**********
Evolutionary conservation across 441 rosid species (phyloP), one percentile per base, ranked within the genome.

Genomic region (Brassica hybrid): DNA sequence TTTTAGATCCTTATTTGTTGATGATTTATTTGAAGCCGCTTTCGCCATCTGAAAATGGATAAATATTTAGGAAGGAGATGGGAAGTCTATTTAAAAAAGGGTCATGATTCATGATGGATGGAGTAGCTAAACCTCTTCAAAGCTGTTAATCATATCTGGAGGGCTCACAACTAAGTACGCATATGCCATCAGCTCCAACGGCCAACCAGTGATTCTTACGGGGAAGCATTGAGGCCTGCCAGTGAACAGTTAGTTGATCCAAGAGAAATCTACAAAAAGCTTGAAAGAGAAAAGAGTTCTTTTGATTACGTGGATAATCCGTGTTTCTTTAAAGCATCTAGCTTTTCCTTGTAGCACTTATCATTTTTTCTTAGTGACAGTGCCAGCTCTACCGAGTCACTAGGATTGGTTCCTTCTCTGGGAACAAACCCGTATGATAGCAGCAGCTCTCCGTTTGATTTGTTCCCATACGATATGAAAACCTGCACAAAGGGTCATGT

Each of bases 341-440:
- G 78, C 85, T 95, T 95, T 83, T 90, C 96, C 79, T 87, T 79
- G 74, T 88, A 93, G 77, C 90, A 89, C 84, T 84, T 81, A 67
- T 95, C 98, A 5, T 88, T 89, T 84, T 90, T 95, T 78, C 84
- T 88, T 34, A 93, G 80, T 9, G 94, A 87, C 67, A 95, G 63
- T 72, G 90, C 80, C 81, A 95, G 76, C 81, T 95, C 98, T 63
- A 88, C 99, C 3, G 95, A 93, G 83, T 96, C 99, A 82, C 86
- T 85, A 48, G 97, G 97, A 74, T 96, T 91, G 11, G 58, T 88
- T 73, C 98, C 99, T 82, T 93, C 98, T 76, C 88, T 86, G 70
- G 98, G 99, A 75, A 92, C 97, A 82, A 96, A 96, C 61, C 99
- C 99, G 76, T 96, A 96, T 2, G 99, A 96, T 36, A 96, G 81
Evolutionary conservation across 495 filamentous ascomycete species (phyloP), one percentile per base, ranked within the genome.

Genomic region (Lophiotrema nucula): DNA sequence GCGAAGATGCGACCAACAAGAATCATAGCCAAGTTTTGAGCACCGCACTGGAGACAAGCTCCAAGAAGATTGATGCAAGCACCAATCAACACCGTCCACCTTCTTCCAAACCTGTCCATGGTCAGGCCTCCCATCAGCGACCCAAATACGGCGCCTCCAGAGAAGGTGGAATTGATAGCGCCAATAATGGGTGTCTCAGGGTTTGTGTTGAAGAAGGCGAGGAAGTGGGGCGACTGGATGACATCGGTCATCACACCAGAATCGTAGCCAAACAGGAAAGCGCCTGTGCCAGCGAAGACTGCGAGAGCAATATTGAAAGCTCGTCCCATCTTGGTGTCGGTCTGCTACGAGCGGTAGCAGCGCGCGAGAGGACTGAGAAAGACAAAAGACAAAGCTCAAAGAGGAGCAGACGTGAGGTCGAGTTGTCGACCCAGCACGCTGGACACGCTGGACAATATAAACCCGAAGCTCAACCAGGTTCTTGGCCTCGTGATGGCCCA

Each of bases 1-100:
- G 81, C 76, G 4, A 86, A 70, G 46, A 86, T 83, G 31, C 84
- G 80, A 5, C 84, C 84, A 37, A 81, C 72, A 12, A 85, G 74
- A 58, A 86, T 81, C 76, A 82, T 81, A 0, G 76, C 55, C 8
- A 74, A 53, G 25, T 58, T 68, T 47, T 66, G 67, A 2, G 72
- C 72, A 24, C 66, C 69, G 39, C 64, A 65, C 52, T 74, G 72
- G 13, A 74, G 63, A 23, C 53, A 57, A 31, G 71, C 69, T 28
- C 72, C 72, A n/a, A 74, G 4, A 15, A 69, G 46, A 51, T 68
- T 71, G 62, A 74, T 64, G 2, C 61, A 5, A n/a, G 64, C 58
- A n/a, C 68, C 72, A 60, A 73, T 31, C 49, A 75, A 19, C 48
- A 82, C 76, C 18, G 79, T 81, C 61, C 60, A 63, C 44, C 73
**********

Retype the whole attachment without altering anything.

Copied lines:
Evolutionary conservation across 441 rosid species (phyloP), one percentile per base, ranked within the genome.

Genomic region (Brassica hybrid): DNA sequence TTTTAGATCCTTATTTGTTGATGATTTATTTGAAGCCGCTTTCGCCATCTGAAAATGGATAAATATTTAGGAAGGAGATGGGAAGTCTATTTAAAAAAGGGTCATGATTCATGATGGATGGAGTAGCTAAACCTCTTCAAAGCTGTTAATCATATCTGGAGGGCTCACAACTAAGTACGCATATGCCATCAGCTCCAACGGCCAACCAGTGATTCTTACGGGGAAGCATTGAGGCCTGCCAGTGAACAGTTAGTTGATCCAAGAGAAATCTACAAAAAGCTTGAAAGAGAAAAGAGTTCTTTTGATTACGTGGATAATCCGTGTTTCTTTAAAGCATCTAGCTTTTCCTTGTAGCACTTATCATTTTTTCTTAGTGACAGTGCCAGCTCTACCGAGTCACTAGGATTGGTTCCTTCTCTGGGAACAAACCCGTATGATAGCAGCAGCTCTCCGTTTGATTTGTTCCCATACGATATGAAAACCTGCACAAAGGGTCATGT

Each of bases 341-440:
- G 78, C 85, T 95, T 95, T 83, T 90, C 96, C 79, T 87, T 79
- G 74, T 88, A 93, G 77, C 90, A 89, C 84, T 84, T 81, A 67
- T 95, C 98, A 5, T 88, T 89, T 84, T 90, T 95, T 78, C 84
- T 88, T 34, A 93, G 80, T 9, G 94, A 87, C 67, A 95, G 63
- T 72, G 90, C 80, C 81, A 95, G 76, C 81, T 95, C 98, T 63
- A 88, C 99, C 3, G 95, A 93, G 83, T 96, C 99, A 82, C 86
- T 85, A 48, G 97, G 97, A 74, T 96, T 91, G 11, G 58, T 88
- T 73, C 98, C 99, T 82, T 93, C 98, T 76, C 88, T 86, G 70
- G 98, G 99, A 75, A 92, C 97, A 82, A 96, A 96, C 61, C 99
- C 99, G 76, T 96, A 96, T 2, G 99, A 96, T 36, A 96, G 81
Evolutionary conservation across 495 filamentous ascomycete species (phyloP), one percentile per base, ranked within the genome.

Genomic region (Lophiotrema nucula): DNA sequence GCGAAGATGCGACCAACAAGAATCATAGCCAAGTTTTGAGCACCGCACTGGAGACAAGCTCCAAGAAGATTGATGCAAGCACCAATCAACACCGTCCACCTTCTTCCAAACCTGTCCATGGTCAGGCCTCCCATCAGCGACCCAAATACGGCGCCTCCAGAGAAGGTGGAATTGATAGCGCCAATAATGGGTGTCTCAGGGTTTGTGTTGAAGAAGGCGAGGAAGTGGGGCGACTGGATGACATCGGTCATCACACCAGAATCGTAGCCAAACAGGAAAGCGCCTGTGCCAGCGAAGACTGCGAGAGCAATATTGAAAGCTCGTCCCATCTTGGTGTCGGTCTGCTACGAGCGGTAGCAGCGCGCGAGAGGACTGAGAAAGACAAAAGACAAAGCTCAAAGAGGAGCAGACGTGAGGTCGAGTTGTCGACCCAGCACGCTGGACACGCTGGACAATATAAACCCGAAGCTCAACCAGGTTCTTGGCCTCGTGATGGCCCA

Each of bases 1-100:
- G 81, C 76, G 4, A 86, A 70, G 46, A 86, T 83, G 31, C 84
- G 80, A 5, C 84, C 84, A 37, A 81, C 72, A 12, A 85, G 74
- A 58, A 86, T 81, C 76, A 82, T 81, A 0, G 76, C 55, C 8
- A 74, A 53, G 25, T 58, T 68, T 47, T 66, G 67, A 2, G 72
- C 72, A 24, C 66, C 69, G 39, C 64, A 65, C 52, T 74, G 72
- G 13, A 74, G 63, A 23, C 53, A 57, A 31, G 71, C 69, T 28
- C 72, C 72, A n/a, A 74, G 4, A 15, A 69, G 46, A 51, T 68
- T 71, G 62, A 74, T 64, G 2, C 61, A 5, A n/a, G 64, C 58
- A n/a, C 68, C 72, A 60, A 73, T 31, C 49, A 75, A 19, C 48
- A 82, C 76, C 18, G 79, T 81, C 61, C 60, A 63, C 44, C 73